In a surprise shift the ANC has told the SABC, the national broadcaster, it no longer wants it to act as a propaganda machine for the ruling party.

"We don't want the SABC to be the mouthpiece of the next ANC government, we just want you to operate professionally," was the strong message from the ANC to Dali Mpofu, the chief executive of the SABC, at a meeting two weeks ago.

The ANC has also set its sights on the membership of the new board, controversially appointed by President Thabo Mbeki soon after the Polokwane conference. It had strong words, too, for Khanyisiwe Mkhonza, the new chairperson, who was told in informal meetings what party leaders expected of the public broadcaster.

"She also had her ear pulled," said an ANC source.

ANC leaders were reportedly unhappy with the national broadcaster for becoming embroiled in the succession debate between Mbeki and Jacob Zuma, his successor as ANC president, and taking a side which manifested itself in its reporting.

"It was never the intention of the ANC to make the national broadcaster resemble the SABC under apartheid," the source said. "Individuals within the organisation took it upon themselves to act for the political masters."

The ANC source confirmed that Mpofu was summoned to Luthuli House last month and told in no uncertain terms by the leadership, including Kgalema Motlanthe, the ANC deputy president, that the party was concerned about the organisation's taking sides in the battle between Mbeki and Zuma. The party was embarrassed by the broadcaster's bias (towards one candidate, Mbeki) and the lack of credibility of news and current affairs programmes.

While Mbeki benefited from SABC airtime, an interview scheduled with Zuma in 2005 before his rape trial was canned and a song in support of Zuma was banned from the airwaves. A critical documentary on Mbeki was screened only after much dithering at the SABC.

"I won't comment on the meeting. I understand the position of the ANC," Mpofu said.

"The ANC doesn't have to tell the SABC that it does not want it to be its propaganda machine. It never instructed the SABC to be its propaganda machine. The ANC has its own communication structures, while the government has GCIS ."

Mpofu said the ANC's policy document at Polokwane on the SABC had strengthened the hand of the corporation.

"Divisions between government and the ANC have nothing to do with the SABC. We never treated the ANC and government as the same. The government is accountable to the people who voted for it while the ANC accounts to its membership," he said.

Mpofu added that there had always been an incorrect perception of the SABC as being a mouthpiece for the ANC under Mbeki: "I would have never gone there if it was to act as a mouthpiece for anyone. We don't care for ministers, we care for the public."

Mpofu said that, despite constant criticism, credibility among viewers and listeners remained high.

However, Mkhonza, the new chairperson, said that the board had held its first meeting last week and was "seriously concerned" about the negative perceptions of the broadcaster.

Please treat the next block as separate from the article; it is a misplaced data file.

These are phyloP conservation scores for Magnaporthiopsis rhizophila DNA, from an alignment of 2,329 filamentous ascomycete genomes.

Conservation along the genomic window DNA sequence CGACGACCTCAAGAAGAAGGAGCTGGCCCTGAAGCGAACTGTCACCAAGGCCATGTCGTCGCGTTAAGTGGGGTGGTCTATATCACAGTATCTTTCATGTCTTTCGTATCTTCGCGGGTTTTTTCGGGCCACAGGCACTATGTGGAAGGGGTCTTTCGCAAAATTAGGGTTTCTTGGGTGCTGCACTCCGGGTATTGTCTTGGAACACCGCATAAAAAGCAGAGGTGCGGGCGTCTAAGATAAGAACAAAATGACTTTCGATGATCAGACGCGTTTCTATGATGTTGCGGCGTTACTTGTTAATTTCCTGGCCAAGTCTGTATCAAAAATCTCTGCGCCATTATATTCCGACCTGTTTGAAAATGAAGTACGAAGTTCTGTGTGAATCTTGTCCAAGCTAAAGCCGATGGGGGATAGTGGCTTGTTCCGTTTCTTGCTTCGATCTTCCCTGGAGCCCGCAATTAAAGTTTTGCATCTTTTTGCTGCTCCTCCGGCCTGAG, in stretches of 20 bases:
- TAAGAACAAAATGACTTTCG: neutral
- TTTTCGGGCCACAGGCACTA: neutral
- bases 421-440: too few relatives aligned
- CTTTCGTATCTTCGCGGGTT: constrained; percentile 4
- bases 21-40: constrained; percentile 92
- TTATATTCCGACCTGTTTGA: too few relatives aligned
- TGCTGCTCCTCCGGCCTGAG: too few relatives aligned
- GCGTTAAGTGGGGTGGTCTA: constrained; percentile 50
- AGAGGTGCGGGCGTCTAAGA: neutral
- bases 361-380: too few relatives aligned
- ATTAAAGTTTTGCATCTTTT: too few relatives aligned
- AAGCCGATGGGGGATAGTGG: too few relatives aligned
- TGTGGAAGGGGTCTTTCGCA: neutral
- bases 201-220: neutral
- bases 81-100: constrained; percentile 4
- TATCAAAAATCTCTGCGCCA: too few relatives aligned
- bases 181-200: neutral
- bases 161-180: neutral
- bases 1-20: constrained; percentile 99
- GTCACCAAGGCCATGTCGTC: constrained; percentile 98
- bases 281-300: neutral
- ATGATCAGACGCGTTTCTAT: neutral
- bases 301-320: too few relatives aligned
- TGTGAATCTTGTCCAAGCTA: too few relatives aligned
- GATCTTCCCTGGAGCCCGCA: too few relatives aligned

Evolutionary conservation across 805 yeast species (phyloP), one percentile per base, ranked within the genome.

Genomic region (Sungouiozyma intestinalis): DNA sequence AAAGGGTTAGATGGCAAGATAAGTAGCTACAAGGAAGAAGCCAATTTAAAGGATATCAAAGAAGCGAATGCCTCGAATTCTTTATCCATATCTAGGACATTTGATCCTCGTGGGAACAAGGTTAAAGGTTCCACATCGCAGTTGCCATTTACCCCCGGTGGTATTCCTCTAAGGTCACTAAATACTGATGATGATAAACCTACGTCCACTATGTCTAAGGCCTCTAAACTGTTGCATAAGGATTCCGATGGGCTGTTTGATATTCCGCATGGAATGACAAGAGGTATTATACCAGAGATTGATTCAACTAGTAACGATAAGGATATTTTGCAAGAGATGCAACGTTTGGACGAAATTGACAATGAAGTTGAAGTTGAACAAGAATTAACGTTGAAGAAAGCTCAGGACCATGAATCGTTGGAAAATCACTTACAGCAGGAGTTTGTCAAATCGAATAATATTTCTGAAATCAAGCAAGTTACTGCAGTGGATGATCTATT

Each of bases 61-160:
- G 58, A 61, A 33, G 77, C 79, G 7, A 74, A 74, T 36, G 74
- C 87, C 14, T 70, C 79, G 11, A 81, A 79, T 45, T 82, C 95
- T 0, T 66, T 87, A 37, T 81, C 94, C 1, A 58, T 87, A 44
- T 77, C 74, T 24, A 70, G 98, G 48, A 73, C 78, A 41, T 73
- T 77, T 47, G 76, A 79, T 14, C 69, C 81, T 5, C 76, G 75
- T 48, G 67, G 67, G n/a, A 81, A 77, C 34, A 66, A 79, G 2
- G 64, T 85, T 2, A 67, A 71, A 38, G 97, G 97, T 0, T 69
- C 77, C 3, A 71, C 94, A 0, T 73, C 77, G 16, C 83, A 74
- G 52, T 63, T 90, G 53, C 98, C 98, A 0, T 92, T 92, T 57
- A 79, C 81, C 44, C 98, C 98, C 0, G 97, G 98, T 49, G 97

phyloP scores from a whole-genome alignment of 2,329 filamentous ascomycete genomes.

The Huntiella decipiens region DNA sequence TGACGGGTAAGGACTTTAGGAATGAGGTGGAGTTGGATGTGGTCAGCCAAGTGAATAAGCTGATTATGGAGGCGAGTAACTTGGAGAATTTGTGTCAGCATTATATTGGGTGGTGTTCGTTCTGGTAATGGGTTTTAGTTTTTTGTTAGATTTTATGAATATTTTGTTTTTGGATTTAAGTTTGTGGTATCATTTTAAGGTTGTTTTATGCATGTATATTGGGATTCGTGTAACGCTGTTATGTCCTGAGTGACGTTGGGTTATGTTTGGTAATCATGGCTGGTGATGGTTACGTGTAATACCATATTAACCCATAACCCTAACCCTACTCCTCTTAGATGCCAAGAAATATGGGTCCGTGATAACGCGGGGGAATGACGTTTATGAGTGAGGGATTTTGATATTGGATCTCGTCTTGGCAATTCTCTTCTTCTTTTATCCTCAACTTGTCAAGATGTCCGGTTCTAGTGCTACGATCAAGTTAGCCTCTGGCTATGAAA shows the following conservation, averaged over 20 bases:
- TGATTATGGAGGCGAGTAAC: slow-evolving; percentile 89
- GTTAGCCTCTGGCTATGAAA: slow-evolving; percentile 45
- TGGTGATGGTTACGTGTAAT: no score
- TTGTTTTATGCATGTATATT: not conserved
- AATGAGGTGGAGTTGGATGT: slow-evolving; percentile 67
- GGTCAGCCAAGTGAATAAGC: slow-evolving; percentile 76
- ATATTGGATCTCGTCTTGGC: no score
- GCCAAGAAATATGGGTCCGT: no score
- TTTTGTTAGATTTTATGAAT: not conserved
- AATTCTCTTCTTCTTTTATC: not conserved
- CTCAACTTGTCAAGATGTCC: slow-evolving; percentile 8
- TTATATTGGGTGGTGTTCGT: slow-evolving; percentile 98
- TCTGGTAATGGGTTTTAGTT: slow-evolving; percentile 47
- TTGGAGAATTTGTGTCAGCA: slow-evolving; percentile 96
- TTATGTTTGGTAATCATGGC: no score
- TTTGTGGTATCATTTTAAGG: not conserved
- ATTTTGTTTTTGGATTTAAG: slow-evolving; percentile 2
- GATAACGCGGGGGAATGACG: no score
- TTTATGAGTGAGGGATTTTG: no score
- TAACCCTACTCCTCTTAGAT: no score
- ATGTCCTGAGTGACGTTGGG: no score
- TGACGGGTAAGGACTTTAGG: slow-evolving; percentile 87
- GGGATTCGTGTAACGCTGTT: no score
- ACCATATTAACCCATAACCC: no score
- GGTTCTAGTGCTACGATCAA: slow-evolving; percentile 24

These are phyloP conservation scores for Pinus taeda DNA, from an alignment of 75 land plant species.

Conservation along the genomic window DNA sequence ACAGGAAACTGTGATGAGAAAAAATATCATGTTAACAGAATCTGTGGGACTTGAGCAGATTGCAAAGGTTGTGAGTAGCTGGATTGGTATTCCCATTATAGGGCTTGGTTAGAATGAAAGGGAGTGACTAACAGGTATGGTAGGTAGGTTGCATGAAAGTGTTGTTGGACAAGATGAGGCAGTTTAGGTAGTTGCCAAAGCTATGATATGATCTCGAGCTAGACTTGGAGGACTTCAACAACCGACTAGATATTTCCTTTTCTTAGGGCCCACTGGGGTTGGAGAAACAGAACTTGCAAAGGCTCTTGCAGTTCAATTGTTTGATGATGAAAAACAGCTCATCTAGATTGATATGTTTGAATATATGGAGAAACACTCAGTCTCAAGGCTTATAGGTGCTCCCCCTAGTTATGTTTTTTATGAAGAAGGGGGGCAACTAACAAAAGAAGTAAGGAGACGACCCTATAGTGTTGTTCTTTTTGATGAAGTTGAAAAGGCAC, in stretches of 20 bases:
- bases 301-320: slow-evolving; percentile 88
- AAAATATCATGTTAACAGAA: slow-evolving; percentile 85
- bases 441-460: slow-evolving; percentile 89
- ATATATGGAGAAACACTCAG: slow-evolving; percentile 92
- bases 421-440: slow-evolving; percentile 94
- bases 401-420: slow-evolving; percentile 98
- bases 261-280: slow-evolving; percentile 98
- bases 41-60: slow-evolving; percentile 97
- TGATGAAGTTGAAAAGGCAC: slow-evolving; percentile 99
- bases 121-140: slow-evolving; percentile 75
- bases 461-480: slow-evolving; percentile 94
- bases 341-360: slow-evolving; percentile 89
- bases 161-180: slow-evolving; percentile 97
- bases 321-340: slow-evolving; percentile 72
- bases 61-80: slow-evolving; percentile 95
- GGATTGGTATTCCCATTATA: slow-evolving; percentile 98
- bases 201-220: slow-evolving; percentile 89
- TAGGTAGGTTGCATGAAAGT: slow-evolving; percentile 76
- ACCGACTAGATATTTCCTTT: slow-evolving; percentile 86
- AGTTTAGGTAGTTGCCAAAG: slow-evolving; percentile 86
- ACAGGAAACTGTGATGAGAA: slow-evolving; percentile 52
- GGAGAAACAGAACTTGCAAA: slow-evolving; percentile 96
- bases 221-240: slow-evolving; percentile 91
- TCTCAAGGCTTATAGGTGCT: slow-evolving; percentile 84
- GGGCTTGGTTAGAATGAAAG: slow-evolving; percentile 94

Mkhonza said she had not been given an official position from the ANC on its expectations, but was aware of the ANC's concerns from media reports.

She confirmed that there had been informal meetings with some NEC members - including Gwede Mantashe, the secretary-general - but said official meetings were yet to be planned.

"Concerns have been raised by various parties. We want to hear the concerns of all political parties, not just the ANC, and deal with the issues, especially regarding credibility," she said.

Tiyani Rikhotso, the ANC spokesperson, said the organisation wanted the SABC to carry out its mandate and play a developmental role that was expected of a public broadcaster.

"Our expectations of the SABC are similar to those of any citizen; we want a broadcaster that executes its public service mandate," he said.

He said there had been several meetings between the ANC and the SABC, but he would not comment on them.

When the NEC meets in March it wants to have tension over the SABC board - made up of Mbeki supporters - resolved.

Critics say the parliamentary process to elect the SABC board was flawed because of interference from the presidency and Luthuli House. The final list was not the one approved by parliament. It featured four additional names sent in a fax from Luthuli House. Legal experts say this amounts to a violation of the constitution.

However, while the ANC has no intention of reversing the decision through a constitutional court challenge, it hopes to deal with the issue by the end of the month.

Jane Duncan, the executive director of the Freedom of Expression Institute, said that, on the surface, the ANC's position concerning the national broadcaster was a positive development.

"One hopes it is not an attempt to make the SABC partial to Zuma and there are grounds to argue that the SABC has been less than partial in its reporting and support of Mbeki," she said.